Robert Manley, Phillips Deputy Chair, on artists, auctions and the art market

Robert Manley Deputy Chairman Phillips

Robert Manley
Deputy Chairman
Phillips

2016: A YEAR OF SURPRISES, UPHEAVAL AND CHANGE IN EVERY POSSIBLE ARENA: POLITICAL, SOCIAL AND ECONOMIC. CERTAINLY THE SEA CHANGE OF LEADERSHIP AND HIERARCHY AT THE AUCTION HOUSES AND GALLERIES HAS BEEN OF TSUNAMI PROPORTIONS IN THE ART WORLD. AMONG THE MANY SHIFTS OF VENUE, APPOINTMENTS AND PROMOTIONS, LAST JULY PHILLIPS ANNOUNCED A SIGNIFICANT COUP; THE APPOINTMENT OF ROBERT MANLEY AS DEPUTY CHAIR OF POST WAR AND CONTEMPORARY FOLLOWING A LONG-STANDING AND BRILLIANT CAREER AT CHRISTIE’S.

ROBERT IS A COLLEAGUE AND FRIEND WHO HAD ADVISED ME ON BIDDING AND COLLABORATED WITH ME ON A MULTITUDE OF TRANSACTIONS, BOTH BIG AND SMALL, AT CHRISTIE’S FOR AT LEAST A DECADE. IT IS NO SURPRISE PHILLIPS HAS WELCOMED HIM AS AN IMPORTANT LEADING FIGURE IN THEIR HIGHLY EFFECTIVE EXPANSION STRATEGY OF THE LAST THREE YEARS MARKED BY THE ARRIVAL OF EX-CHRISTIE’S ED DOLMAN IN 2014.

Phillips New York Park Avenue at 57th Street

Phillips New York
Park Avenue at 57th Street

Phillips Auction House was founded in London in 1796 by Harry Phillips, formerly senior clerk to James Christie. The company descended in his family through the 20th Century until Bernard Arnault, chairman of the French luxury brand, Louis Vuitton Moet Hennessey, and merged his acquisition with the esteemed art dealers Simon de Pury and Daniela Luxembourg.

By 2013, the Mercury Group, a Russian retail and real estate conglomerate, acquired total control from de Pury and has expanded its international presence to include an impressive corner on 57th Street and Park Avenue (450 Park) and a modern, beautifully designed London Headquarters on Berkeley Square in the heart of Mayfair. Phillips has dedicated the last few years to forming a strong and unique presence in the competitive auction world in which Christie’s and Sotheby’s are serious rivals. As the art world has seen significant changes in the collector profile and buying habits, Phillips focuses on the younger, and perhaps edgier collector.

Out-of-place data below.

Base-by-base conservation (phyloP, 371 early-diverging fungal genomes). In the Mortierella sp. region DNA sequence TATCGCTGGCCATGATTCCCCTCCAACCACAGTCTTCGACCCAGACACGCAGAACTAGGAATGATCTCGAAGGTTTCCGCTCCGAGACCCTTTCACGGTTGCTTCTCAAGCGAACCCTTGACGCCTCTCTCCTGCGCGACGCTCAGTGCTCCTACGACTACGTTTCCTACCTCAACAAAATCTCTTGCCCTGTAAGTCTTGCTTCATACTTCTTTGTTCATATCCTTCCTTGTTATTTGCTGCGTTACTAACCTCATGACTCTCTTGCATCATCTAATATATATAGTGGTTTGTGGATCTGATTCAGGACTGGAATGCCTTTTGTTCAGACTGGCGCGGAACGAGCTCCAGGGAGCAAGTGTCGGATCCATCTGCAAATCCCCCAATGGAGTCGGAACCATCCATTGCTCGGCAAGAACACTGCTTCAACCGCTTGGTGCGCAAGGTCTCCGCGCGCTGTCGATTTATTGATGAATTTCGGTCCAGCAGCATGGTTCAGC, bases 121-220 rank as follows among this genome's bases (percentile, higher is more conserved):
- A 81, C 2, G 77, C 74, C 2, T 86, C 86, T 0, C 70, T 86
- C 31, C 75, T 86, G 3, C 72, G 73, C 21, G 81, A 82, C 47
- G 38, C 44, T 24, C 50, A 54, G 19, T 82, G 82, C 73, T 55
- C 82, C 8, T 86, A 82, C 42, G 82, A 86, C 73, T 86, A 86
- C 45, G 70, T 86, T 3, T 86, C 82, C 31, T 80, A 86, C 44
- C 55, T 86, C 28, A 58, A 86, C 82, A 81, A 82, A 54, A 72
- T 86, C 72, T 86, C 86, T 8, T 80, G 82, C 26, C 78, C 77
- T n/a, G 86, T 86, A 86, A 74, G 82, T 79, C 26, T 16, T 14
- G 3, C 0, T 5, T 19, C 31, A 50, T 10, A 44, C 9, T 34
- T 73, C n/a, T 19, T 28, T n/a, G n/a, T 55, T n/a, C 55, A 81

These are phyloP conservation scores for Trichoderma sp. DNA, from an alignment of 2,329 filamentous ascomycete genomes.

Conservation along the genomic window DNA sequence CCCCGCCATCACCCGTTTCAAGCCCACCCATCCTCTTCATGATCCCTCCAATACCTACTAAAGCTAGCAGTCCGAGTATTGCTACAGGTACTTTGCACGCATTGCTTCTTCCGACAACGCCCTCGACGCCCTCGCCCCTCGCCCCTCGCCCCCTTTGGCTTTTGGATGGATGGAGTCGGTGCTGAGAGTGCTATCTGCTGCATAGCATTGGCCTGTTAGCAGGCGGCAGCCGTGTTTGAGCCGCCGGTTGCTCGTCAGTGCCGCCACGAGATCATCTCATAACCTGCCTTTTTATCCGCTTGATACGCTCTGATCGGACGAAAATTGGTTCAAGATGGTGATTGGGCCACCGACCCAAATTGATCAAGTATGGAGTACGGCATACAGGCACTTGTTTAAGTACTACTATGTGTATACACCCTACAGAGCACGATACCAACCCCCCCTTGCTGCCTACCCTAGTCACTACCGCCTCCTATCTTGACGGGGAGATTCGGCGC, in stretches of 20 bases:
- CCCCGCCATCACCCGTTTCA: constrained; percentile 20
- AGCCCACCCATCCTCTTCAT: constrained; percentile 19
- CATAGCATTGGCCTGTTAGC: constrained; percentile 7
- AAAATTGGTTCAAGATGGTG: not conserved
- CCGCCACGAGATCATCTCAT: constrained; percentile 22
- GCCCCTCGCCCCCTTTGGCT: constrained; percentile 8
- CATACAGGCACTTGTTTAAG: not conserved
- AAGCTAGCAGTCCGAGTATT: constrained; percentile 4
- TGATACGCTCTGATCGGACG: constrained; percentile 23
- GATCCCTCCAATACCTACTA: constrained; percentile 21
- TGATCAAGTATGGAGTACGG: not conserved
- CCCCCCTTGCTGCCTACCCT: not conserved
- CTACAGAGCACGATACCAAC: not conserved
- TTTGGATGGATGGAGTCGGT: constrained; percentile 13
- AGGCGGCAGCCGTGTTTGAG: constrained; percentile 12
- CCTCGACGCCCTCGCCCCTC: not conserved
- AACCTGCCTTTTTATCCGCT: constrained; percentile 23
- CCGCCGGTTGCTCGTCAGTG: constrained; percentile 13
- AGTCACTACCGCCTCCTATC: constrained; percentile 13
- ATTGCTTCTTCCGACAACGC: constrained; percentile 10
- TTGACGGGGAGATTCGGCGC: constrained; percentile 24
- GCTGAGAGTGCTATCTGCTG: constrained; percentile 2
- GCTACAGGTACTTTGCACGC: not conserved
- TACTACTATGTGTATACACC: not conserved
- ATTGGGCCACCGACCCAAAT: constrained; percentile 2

berkwleysq2048x1536pxfront2IT IS WITH GREAT PLEASURE THAT THE LRFA BLOG OPENS THE 2017 POST WITH ROBERT MANLEY, SHARING HIS PROFESSIONAL HISTORY AND TOUCHING UPON HIS NEW POSITION AS DEPUTY CHAIR AND SENIOR INTERNATIONAL SPECIALIST OF 20th CENTURY AND CONTEMPORARY ART AT PHILLIPS.

ROBERT, THANK YOU SO MUCH FOR TAKING THE TIME TO CONTRIBUTE TO THE LRFA BLOG.

I HAVE HAD THE PLEASURE OF WORKING WITH YOU FOR MANY YEARS WHEN YOU WERE AT CHRISTIE’S AND LOOK FORWARD TO MANY MORE IN YOUR NEW POSITION AS DEPUTY CHAIRMAN AT PHILLIPS. ALTHOUGH WE’VE KNOWN EACH OTHER A LONG TIME, I KNOW ONLY RANDOM BITS AND PIECES ABOUT YOUR PROFESSIONAL HISTORY. ONE OF THE NICEST BONUSES OF THE LRFA BLOG IS LEARNING MORE ABOUT COLLEAGUES AND FRIENDS SINCE WE TEND TO FOCUS ON THE IMMEDIATE TRANSACTION OR EVENT AT HAND.

 

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ROBERT, WHAT PROMPTED YOUR INITIAL INVOLVEMENT IN ART? WAS YOUR FAMILY INTERESTED. WAS THERE AN ARTIST IN THE FAMILY, OR SOME AMBITIONS IN THAT DIRECTION YOURSELF?

I can date my interest in art to the first day of Art History 101 in college. I had always loved history, but until that day, I never thought of art as vehicle for a dialogue with history, ideas, aesthetics, politics and culture. It was a revelation. That class began an obsession that continues to this day. Learning about art is a bit like trying to put together a never-ending puzzle, and every day I try to fill in another blank space.

Joan Washburn

Joan Washburn

I KNOW THAT YOU WORKED FOR JOAN WASHBURN, ONE OF THE MOST DISTINGUISHED DEALERS IN THE ART WORLD. WHAT PERIOD OF TIME WERE YOU WITH THE GALLERY? WHAT EXHIBITIONS HAD THE MOST INFLUENCE ON YOUR UNDERSTANDING AND APPRECIATION OF ART?

The one thing about Joan that many people don’t know is that before she became a dealer, she was a top specialist at Sotheby’s…she has a great understanding of the role that auctions play in the art world and the ways in which auction can play havoc. It made me appreciate the responsibility that auction houses have, to artists and their galleries.